I am fortunate that my mother planned for this possible scenario, and she is able to cover her expenses without financial support from me.  I would be telling a completely different story right now should I be taxed with my mom’s expenses coupled with my own. 

So here we are, present day - now almost 38, no significant other yet and no children.  What has changed over the course of my journey?  Well, caregiving nearby is a different ballgame than trying to do it from afar.  While I still manage all of mom’s finances, schedule doctor and therapy appointments, liaise with her private duty aides and nurses at the community, it also comes with facetime - spending 3-4 days a week taking a part of the day to commit to mom.  I take her to specialized exercise classes at the local hospital for Parkinson’s patients, for walks (aka pushing her wheelchair) in the park, a restaurant to have a meal or the mall - to continue to provide her with some semblance of a “normal” life and mother/daughter relationship.  

I have led the most ‘abnormal’ life to-date for someone my age.  I’ve worked in seven different career fields- eventually working as a waitress in New York, despite my college degree, because the money was good, hours were flexible and there was never an issue when I needed to take a few weeks off to go home. Earlier this year, I started an online business management agency. Entrepreneurship has given me purpose and allowed me to show up for mom in ways I was never able to before. Sometimes, I think I’m crazy for trying to scale a business, date and have a social life all while caregiving, but I know there will be a time when mom isn’t here and I don’t want to be left with nothing.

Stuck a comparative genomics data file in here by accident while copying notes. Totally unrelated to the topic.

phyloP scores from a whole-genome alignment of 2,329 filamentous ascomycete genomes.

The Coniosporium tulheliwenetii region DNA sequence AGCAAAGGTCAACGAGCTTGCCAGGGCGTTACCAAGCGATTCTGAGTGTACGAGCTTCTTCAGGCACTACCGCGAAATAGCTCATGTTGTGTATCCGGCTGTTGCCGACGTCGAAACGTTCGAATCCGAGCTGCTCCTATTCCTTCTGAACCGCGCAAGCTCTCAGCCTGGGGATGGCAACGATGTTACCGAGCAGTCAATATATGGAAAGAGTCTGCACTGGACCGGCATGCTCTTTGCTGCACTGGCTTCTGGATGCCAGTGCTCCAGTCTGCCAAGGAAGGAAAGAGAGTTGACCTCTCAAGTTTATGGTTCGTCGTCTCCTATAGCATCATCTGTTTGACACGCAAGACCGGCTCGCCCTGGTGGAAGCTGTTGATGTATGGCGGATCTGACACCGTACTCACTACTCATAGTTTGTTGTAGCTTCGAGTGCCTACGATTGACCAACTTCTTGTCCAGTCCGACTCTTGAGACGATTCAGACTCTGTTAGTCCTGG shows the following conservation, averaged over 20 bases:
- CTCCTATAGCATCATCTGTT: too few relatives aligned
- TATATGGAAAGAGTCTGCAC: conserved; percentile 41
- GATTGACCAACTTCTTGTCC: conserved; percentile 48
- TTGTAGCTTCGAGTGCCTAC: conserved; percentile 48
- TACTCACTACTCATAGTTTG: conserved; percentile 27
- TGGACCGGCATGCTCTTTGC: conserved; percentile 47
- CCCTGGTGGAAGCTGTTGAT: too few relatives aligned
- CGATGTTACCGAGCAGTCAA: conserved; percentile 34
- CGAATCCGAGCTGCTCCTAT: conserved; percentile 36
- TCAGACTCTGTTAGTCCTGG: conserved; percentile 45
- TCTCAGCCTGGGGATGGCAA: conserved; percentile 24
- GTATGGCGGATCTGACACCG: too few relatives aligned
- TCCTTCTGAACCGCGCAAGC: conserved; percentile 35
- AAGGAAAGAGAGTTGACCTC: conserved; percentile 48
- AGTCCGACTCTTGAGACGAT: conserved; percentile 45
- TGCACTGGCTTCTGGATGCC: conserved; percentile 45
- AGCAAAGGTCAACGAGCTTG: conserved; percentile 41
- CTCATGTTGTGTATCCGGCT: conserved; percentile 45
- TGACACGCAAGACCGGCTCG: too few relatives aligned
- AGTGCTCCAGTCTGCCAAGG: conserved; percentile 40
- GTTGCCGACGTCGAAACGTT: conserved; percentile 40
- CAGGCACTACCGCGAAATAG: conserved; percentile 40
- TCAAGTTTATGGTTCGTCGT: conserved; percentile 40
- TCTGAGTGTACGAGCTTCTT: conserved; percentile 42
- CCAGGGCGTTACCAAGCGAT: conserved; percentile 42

The caregiving journey is a labyrinth of unexpected twists and turns. Some days you’re strong, some days you are just getting by, and others you are on the bathroom floor crying and trying to make sense of it all.

For the past 8 years, I have taken on so many responsibilities up to this point having done so solo.  As mom continues to progress, I have joined and aligned myself with various caregiving and aging organizations to connect with other family caregivers for support and ideas on how to be resilient in this journey.  A story about my mom and I, recently ran in the Wall Street Journal.  The outreach from caregivers around the country, who read the article, was humbling and continues to help me in my mission to share my story to help support and educate surrounding the complexities of caregiving. Sometimes the things in life we can’t change, end up changing us.  I hope reading this blog will not only help you to feel understood and that you are not alone, as isolating as caregiving feels, but also unafraid and armed with education and resources to help you as you care for your loved one.